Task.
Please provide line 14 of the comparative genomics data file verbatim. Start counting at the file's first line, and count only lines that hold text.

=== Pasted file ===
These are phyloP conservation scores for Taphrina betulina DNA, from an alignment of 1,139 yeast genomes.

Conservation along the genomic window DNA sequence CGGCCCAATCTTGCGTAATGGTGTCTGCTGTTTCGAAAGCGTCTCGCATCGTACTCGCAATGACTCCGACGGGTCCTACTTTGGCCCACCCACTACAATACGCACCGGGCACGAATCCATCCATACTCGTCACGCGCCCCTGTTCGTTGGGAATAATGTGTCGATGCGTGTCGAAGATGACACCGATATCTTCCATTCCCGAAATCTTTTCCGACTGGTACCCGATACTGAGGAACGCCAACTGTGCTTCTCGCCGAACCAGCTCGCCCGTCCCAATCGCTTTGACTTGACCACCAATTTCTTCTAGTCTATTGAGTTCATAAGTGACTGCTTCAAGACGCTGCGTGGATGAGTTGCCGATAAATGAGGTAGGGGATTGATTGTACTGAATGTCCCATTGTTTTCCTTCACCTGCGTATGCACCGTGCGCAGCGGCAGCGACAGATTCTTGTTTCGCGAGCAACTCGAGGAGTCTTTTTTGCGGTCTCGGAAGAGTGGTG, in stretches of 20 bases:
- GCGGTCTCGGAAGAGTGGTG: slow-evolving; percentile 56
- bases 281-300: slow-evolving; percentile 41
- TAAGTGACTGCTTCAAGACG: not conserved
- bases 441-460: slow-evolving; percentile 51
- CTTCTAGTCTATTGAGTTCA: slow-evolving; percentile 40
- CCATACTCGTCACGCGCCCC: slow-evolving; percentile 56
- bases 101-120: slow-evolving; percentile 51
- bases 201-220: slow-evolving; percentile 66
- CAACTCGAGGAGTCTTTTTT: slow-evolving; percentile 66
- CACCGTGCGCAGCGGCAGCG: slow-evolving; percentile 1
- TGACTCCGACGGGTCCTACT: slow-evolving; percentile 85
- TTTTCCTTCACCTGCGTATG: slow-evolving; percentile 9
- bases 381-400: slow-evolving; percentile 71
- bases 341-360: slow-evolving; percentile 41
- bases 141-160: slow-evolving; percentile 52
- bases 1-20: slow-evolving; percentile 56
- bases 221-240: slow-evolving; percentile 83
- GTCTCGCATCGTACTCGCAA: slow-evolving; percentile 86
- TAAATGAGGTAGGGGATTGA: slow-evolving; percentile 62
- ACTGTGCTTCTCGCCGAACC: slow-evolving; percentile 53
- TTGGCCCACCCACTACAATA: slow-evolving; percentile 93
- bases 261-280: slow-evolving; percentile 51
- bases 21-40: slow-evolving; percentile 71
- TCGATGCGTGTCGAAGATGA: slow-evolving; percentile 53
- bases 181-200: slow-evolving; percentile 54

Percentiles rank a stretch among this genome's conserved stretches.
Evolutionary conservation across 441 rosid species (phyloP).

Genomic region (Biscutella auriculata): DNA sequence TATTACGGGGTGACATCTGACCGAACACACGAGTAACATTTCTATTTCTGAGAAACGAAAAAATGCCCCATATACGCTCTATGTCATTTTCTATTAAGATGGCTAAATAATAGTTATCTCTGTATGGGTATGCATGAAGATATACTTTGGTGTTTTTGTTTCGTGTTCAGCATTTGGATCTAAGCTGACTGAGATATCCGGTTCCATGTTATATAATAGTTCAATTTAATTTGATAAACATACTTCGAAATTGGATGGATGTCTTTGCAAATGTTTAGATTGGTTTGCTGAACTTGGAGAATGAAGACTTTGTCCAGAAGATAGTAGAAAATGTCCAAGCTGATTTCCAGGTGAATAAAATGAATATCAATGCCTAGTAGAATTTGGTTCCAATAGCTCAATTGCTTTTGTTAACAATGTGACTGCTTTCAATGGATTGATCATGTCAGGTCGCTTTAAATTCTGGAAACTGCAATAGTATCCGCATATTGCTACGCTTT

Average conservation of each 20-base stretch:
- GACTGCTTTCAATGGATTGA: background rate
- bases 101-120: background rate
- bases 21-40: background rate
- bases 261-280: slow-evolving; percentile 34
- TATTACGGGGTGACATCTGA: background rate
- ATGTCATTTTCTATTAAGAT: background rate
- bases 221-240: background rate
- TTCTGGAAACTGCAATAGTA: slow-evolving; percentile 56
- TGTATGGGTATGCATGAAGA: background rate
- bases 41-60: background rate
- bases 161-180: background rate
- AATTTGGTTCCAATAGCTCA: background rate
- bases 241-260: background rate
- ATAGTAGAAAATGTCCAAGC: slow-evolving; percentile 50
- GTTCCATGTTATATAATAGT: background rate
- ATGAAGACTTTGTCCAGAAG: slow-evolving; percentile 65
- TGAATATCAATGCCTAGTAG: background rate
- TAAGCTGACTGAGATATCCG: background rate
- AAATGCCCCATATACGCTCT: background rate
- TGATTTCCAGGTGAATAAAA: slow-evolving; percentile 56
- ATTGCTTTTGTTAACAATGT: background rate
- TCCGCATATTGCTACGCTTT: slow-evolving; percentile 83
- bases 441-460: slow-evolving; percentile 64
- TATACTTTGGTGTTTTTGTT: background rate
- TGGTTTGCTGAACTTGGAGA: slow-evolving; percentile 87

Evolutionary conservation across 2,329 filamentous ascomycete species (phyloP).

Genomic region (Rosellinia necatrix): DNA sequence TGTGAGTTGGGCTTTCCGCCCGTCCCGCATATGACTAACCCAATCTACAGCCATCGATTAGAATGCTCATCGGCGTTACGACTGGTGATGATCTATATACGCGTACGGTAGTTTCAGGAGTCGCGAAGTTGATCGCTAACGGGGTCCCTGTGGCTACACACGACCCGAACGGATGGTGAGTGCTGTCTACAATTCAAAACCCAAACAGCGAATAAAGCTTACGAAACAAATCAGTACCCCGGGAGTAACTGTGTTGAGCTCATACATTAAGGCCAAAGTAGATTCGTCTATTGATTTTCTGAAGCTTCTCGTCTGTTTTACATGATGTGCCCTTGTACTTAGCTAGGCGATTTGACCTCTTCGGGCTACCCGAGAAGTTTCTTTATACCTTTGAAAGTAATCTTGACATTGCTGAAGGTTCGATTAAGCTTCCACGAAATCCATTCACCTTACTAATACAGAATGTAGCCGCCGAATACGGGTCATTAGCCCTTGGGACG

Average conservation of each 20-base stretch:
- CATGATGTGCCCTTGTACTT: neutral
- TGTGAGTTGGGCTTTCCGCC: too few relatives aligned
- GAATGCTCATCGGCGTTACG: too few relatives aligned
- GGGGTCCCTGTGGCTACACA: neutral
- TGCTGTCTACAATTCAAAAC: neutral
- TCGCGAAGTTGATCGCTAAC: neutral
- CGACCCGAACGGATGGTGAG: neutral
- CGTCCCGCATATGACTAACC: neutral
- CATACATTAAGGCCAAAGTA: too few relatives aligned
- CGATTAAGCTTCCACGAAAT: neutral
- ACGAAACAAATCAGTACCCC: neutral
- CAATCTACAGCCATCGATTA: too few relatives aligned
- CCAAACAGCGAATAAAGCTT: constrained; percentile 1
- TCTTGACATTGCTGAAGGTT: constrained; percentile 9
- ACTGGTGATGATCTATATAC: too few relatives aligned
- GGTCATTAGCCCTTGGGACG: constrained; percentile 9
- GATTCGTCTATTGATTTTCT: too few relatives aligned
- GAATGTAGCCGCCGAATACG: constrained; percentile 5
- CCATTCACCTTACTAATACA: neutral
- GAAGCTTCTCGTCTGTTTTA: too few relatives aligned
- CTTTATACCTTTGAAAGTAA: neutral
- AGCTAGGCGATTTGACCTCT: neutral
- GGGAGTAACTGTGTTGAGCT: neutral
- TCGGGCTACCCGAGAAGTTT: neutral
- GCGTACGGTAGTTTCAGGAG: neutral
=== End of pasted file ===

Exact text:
- TTTTCCTTCACCTGCGTATG: slow-evolving; percentile 9